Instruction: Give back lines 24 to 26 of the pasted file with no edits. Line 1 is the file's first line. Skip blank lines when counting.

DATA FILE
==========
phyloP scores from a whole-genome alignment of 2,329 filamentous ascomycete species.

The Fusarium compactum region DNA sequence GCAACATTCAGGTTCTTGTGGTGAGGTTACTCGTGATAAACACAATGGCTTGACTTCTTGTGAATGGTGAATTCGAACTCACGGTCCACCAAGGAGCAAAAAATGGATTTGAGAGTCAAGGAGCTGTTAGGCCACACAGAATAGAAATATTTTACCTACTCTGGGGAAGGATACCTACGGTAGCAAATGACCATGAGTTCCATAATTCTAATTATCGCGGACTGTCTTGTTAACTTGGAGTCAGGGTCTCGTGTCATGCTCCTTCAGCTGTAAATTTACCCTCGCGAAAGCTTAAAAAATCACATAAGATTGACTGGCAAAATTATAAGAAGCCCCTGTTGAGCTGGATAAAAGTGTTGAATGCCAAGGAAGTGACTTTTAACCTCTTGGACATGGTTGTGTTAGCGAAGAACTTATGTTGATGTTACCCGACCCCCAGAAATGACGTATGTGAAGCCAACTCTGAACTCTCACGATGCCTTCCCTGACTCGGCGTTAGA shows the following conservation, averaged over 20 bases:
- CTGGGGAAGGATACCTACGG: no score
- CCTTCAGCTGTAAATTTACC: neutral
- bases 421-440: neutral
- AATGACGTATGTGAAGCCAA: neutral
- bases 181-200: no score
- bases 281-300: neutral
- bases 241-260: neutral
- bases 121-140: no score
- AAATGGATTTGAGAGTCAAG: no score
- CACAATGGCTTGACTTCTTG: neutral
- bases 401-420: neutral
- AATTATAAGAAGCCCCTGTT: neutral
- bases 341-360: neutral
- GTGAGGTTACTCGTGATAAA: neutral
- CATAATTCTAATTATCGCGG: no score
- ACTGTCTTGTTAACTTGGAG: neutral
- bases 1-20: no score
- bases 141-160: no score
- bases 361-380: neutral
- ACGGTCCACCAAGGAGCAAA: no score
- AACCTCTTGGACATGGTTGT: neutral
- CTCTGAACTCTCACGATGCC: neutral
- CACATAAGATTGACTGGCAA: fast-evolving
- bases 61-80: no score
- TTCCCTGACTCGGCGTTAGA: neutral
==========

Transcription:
- CTCTGAACTCTCACGATGCC: neutral
- CACATAAGATTGACTGGCAA: fast-evolving
- bases 61-80: no score